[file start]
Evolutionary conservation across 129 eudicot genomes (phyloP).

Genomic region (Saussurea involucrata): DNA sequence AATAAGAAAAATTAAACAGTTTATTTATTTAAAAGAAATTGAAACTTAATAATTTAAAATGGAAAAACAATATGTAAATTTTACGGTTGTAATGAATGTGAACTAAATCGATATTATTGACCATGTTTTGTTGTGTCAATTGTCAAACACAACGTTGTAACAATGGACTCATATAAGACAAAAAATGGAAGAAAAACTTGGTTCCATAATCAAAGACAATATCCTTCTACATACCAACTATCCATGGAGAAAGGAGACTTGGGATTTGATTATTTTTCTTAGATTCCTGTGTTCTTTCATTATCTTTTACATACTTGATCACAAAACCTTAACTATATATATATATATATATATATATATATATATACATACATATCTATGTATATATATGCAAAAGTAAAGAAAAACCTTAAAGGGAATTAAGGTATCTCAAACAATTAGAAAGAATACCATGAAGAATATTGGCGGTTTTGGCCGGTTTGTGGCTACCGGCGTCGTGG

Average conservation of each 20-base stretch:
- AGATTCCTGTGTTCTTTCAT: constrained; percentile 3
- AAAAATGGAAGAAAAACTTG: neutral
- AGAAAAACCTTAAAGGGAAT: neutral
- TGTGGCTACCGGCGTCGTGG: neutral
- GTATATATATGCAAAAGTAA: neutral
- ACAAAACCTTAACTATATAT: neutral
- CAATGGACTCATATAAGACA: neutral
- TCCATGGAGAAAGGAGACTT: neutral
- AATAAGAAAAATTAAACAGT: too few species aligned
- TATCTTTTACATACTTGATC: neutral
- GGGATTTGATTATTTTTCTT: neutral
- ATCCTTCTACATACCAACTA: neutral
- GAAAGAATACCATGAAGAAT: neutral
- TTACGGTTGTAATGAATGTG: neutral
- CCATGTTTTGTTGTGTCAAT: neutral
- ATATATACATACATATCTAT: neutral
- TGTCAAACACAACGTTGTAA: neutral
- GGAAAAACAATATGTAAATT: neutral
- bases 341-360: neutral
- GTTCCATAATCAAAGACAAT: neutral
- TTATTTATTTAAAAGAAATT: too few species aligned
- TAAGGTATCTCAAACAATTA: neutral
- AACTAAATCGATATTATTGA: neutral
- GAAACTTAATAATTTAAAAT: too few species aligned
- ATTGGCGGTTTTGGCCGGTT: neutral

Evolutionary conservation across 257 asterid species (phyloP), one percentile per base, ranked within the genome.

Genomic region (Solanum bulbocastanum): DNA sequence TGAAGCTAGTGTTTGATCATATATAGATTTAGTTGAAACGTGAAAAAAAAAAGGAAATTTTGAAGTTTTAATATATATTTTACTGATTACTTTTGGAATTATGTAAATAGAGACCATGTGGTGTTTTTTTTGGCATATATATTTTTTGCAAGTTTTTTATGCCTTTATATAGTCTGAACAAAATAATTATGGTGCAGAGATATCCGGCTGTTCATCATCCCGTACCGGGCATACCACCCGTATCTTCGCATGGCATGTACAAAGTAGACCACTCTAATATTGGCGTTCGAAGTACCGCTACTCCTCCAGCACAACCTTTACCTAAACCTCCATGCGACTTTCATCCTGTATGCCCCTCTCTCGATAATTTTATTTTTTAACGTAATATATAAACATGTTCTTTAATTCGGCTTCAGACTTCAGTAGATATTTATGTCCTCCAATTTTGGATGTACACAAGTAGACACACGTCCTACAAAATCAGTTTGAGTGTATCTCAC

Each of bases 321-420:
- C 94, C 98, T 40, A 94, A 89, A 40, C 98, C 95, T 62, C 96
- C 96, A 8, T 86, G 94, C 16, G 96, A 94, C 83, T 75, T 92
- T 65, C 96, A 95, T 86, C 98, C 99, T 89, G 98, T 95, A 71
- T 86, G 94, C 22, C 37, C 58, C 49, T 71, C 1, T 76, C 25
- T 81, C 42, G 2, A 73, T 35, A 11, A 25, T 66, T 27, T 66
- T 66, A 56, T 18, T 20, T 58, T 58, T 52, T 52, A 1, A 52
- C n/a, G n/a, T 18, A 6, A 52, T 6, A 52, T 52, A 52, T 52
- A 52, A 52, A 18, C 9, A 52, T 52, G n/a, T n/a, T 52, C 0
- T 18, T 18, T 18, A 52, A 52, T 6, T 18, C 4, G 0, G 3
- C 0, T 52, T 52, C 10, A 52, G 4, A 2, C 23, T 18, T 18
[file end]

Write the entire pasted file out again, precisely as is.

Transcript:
Evolutionary conservation across 129 eudicot genomes (phyloP).

Genomic region (Saussurea involucrata): DNA sequence AATAAGAAAAATTAAACAGTTTATTTATTTAAAAGAAATTGAAACTTAATAATTTAAAATGGAAAAACAATATGTAAATTTTACGGTTGTAATGAATGTGAACTAAATCGATATTATTGACCATGTTTTGTTGTGTCAATTGTCAAACACAACGTTGTAACAATGGACTCATATAAGACAAAAAATGGAAGAAAAACTTGGTTCCATAATCAAAGACAATATCCTTCTACATACCAACTATCCATGGAGAAAGGAGACTTGGGATTTGATTATTTTTCTTAGATTCCTGTGTTCTTTCATTATCTTTTACATACTTGATCACAAAACCTTAACTATATATATATATATATATATATATATATATATACATACATATCTATGTATATATATGCAAAAGTAAAGAAAAACCTTAAAGGGAATTAAGGTATCTCAAACAATTAGAAAGAATACCATGAAGAATATTGGCGGTTTTGGCCGGTTTGTGGCTACCGGCGTCGTGG

Average conservation of each 20-base stretch:
- AGATTCCTGTGTTCTTTCAT: constrained; percentile 3
- AAAAATGGAAGAAAAACTTG: neutral
- AGAAAAACCTTAAAGGGAAT: neutral
- TGTGGCTACCGGCGTCGTGG: neutral
- GTATATATATGCAAAAGTAA: neutral
- ACAAAACCTTAACTATATAT: neutral
- CAATGGACTCATATAAGACA: neutral
- TCCATGGAGAAAGGAGACTT: neutral
- AATAAGAAAAATTAAACAGT: too few species aligned
- TATCTTTTACATACTTGATC: neutral
- GGGATTTGATTATTTTTCTT: neutral
- ATCCTTCTACATACCAACTA: neutral
- GAAAGAATACCATGAAGAAT: neutral
- TTACGGTTGTAATGAATGTG: neutral
- CCATGTTTTGTTGTGTCAAT: neutral
- ATATATACATACATATCTAT: neutral
- TGTCAAACACAACGTTGTAA: neutral
- GGAAAAACAATATGTAAATT: neutral
- bases 341-360: neutral
- GTTCCATAATCAAAGACAAT: neutral
- TTATTTATTTAAAAGAAATT: too few species aligned
- TAAGGTATCTCAAACAATTA: neutral
- AACTAAATCGATATTATTGA: neutral
- GAAACTTAATAATTTAAAAT: too few species aligned
- ATTGGCGGTTTTGGCCGGTT: neutral

Evolutionary conservation across 257 asterid species (phyloP), one percentile per base, ranked within the genome.

Genomic region (Solanum bulbocastanum): DNA sequence TGAAGCTAGTGTTTGATCATATATAGATTTAGTTGAAACGTGAAAAAAAAAAGGAAATTTTGAAGTTTTAATATATATTTTACTGATTACTTTTGGAATTATGTAAATAGAGACCATGTGGTGTTTTTTTTGGCATATATATTTTTTGCAAGTTTTTTATGCCTTTATATAGTCTGAACAAAATAATTATGGTGCAGAGATATCCGGCTGTTCATCATCCCGTACCGGGCATACCACCCGTATCTTCGCATGGCATGTACAAAGTAGACCACTCTAATATTGGCGTTCGAAGTACCGCTACTCCTCCAGCACAACCTTTACCTAAACCTCCATGCGACTTTCATCCTGTATGCCCCTCTCTCGATAATTTTATTTTTTAACGTAATATATAAACATGTTCTTTAATTCGGCTTCAGACTTCAGTAGATATTTATGTCCTCCAATTTTGGATGTACACAAGTAGACACACGTCCTACAAAATCAGTTTGAGTGTATCTCAC

Each of bases 321-420:
- C 94, C 98, T 40, A 94, A 89, A 40, C 98, C 95, T 62, C 96
- C 96, A 8, T 86, G 94, C 16, G 96, A 94, C 83, T 75, T 92
- T 65, C 96, A 95, T 86, C 98, C 99, T 89, G 98, T 95, A 71
- T 86, G 94, C 22, C 37, C 58, C 49, T 71, C 1, T 76, C 25
- T 81, C 42, G 2, A 73, T 35, A 11, A 25, T 66, T 27, T 66
- T 66, A 56, T 18, T 20, T 58, T 58, T 52, T 52, A 1, A 52
- C n/a, G n/a, T 18, A 6, A 52, T 6, A 52, T 52, A 52, T 52
- A 52, A 52, A 18, C 9, A 52, T 52, G n/a, T n/a, T 52, C 0
- T 18, T 18, T 18, A 52, A 52, T 6, T 18, C 4, G 0, G 3
- C 0, T 52, T 52, C 10, A 52, G 4, A 2, C 23, T 18, T 18